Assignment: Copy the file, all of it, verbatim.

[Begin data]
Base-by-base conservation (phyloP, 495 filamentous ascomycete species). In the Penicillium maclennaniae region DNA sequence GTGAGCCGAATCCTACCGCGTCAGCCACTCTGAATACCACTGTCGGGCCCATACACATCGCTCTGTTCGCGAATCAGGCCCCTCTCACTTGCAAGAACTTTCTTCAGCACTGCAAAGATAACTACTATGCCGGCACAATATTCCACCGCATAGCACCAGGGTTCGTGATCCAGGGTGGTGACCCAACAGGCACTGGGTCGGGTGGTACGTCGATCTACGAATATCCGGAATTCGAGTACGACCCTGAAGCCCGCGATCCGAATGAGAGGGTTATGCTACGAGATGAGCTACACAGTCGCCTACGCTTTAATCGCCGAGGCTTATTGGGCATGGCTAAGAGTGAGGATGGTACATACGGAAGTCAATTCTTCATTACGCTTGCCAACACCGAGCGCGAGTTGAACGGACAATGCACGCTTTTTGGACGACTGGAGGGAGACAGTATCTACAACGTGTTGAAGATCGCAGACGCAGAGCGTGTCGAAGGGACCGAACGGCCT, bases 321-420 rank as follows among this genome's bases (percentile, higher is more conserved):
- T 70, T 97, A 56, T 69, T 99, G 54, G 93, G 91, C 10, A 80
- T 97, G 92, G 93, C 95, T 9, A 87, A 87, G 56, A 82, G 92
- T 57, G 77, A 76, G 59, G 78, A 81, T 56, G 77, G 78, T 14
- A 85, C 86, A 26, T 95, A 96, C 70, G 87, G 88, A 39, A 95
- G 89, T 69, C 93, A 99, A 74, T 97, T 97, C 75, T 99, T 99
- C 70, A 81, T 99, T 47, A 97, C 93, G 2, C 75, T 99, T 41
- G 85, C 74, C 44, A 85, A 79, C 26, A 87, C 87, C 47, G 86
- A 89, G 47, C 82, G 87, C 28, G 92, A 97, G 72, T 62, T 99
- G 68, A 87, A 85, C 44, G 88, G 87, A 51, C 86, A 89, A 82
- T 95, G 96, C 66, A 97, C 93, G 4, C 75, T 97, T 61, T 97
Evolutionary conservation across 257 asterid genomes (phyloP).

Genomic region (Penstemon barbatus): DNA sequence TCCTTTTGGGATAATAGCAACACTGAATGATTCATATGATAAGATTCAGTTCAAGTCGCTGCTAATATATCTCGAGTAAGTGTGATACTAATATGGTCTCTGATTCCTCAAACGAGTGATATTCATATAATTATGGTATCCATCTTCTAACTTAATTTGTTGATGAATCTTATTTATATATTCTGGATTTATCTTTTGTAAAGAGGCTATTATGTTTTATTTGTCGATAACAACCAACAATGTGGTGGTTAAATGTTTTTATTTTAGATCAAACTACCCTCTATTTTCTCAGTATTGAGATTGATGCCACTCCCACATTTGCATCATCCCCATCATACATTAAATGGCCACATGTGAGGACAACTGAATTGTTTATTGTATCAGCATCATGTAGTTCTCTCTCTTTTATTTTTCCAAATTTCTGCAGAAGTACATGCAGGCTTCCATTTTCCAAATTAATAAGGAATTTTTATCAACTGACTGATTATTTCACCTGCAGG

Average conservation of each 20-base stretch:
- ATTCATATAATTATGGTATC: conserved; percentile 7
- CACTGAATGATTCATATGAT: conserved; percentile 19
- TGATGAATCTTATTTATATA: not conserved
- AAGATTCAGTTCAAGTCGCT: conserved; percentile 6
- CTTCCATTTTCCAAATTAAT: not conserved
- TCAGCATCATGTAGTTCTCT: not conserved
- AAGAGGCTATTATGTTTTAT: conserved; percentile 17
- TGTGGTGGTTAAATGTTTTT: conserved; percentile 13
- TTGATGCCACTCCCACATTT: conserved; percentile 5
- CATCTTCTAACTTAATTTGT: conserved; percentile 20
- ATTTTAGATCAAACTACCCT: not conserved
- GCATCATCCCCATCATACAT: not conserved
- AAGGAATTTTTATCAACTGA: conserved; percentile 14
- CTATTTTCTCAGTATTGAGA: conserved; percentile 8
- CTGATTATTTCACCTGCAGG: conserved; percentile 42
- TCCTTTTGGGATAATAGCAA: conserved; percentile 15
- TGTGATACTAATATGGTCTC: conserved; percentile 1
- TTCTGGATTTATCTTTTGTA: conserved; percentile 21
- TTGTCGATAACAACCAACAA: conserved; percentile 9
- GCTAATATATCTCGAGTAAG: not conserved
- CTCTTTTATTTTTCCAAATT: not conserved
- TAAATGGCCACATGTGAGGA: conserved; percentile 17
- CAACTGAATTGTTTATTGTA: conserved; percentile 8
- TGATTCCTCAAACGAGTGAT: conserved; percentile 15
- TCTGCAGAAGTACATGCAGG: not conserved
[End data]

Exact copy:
Base-by-base conservation (phyloP, 495 filamentous ascomycete species). In the Penicillium maclennaniae region DNA sequence GTGAGCCGAATCCTACCGCGTCAGCCACTCTGAATACCACTGTCGGGCCCATACACATCGCTCTGTTCGCGAATCAGGCCCCTCTCACTTGCAAGAACTTTCTTCAGCACTGCAAAGATAACTACTATGCCGGCACAATATTCCACCGCATAGCACCAGGGTTCGTGATCCAGGGTGGTGACCCAACAGGCACTGGGTCGGGTGGTACGTCGATCTACGAATATCCGGAATTCGAGTACGACCCTGAAGCCCGCGATCCGAATGAGAGGGTTATGCTACGAGATGAGCTACACAGTCGCCTACGCTTTAATCGCCGAGGCTTATTGGGCATGGCTAAGAGTGAGGATGGTACATACGGAAGTCAATTCTTCATTACGCTTGCCAACACCGAGCGCGAGTTGAACGGACAATGCACGCTTTTTGGACGACTGGAGGGAGACAGTATCTACAACGTGTTGAAGATCGCAGACGCAGAGCGTGTCGAAGGGACCGAACGGCCT, bases 321-420 rank as follows among this genome's bases (percentile, higher is more conserved):
- T 70, T 97, A 56, T 69, T 99, G 54, G 93, G 91, C 10, A 80
- T 97, G 92, G 93, C 95, T 9, A 87, A 87, G 56, A 82, G 92
- T 57, G 77, A 76, G 59, G 78, A 81, T 56, G 77, G 78, T 14
- A 85, C 86, A 26, T 95, A 96, C 70, G 87, G 88, A 39, A 95
- G 89, T 69, C 93, A 99, A 74, T 97, T 97, C 75, T 99, T 99
- C 70, A 81, T 99, T 47, A 97, C 93, G 2, C 75, T 99, T 41
- G 85, C 74, C 44, A 85, A 79, C 26, A 87, C 87, C 47, G 86
- A 89, G 47, C 82, G 87, C 28, G 92, A 97, G 72, T 62, T 99
- G 68, A 87, A 85, C 44, G 88, G 87, A 51, C 86, A 89, A 82
- T 95, G 96, C 66, A 97, C 93, G 4, C 75, T 97, T 61, T 97
Evolutionary conservation across 257 asterid genomes (phyloP).

Genomic region (Penstemon barbatus): DNA sequence TCCTTTTGGGATAATAGCAACACTGAATGATTCATATGATAAGATTCAGTTCAAGTCGCTGCTAATATATCTCGAGTAAGTGTGATACTAATATGGTCTCTGATTCCTCAAACGAGTGATATTCATATAATTATGGTATCCATCTTCTAACTTAATTTGTTGATGAATCTTATTTATATATTCTGGATTTATCTTTTGTAAAGAGGCTATTATGTTTTATTTGTCGATAACAACCAACAATGTGGTGGTTAAATGTTTTTATTTTAGATCAAACTACCCTCTATTTTCTCAGTATTGAGATTGATGCCACTCCCACATTTGCATCATCCCCATCATACATTAAATGGCCACATGTGAGGACAACTGAATTGTTTATTGTATCAGCATCATGTAGTTCTCTCTCTTTTATTTTTCCAAATTTCTGCAGAAGTACATGCAGGCTTCCATTTTCCAAATTAATAAGGAATTTTTATCAACTGACTGATTATTTCACCTGCAGG

Average conservation of each 20-base stretch:
- ATTCATATAATTATGGTATC: conserved; percentile 7
- CACTGAATGATTCATATGAT: conserved; percentile 19
- TGATGAATCTTATTTATATA: not conserved
- AAGATTCAGTTCAAGTCGCT: conserved; percentile 6
- CTTCCATTTTCCAAATTAAT: not conserved
- TCAGCATCATGTAGTTCTCT: not conserved
- AAGAGGCTATTATGTTTTAT: conserved; percentile 17
- TGTGGTGGTTAAATGTTTTT: conserved; percentile 13
- TTGATGCCACTCCCACATTT: conserved; percentile 5
- CATCTTCTAACTTAATTTGT: conserved; percentile 20
- ATTTTAGATCAAACTACCCT: not conserved
- GCATCATCCCCATCATACAT: not conserved
- AAGGAATTTTTATCAACTGA: conserved; percentile 14
- CTATTTTCTCAGTATTGAGA: conserved; percentile 8
- CTGATTATTTCACCTGCAGG: conserved; percentile 42
- TCCTTTTGGGATAATAGCAA: conserved; percentile 15
- TGTGATACTAATATGGTCTC: conserved; percentile 1
- TTCTGGATTTATCTTTTGTA: conserved; percentile 21
- TTGTCGATAACAACCAACAA: conserved; percentile 9
- GCTAATATATCTCGAGTAAG: not conserved
- CTCTTTTATTTTTCCAAATT: not conserved
- TAAATGGCCACATGTGAGGA: conserved; percentile 17
- CAACTGAATTGTTTATTGTA: conserved; percentile 8
- TGATTCCTCAAACGAGTGAT: conserved; percentile 15
- TCTGCAGAAGTACATGCAGG: not conserved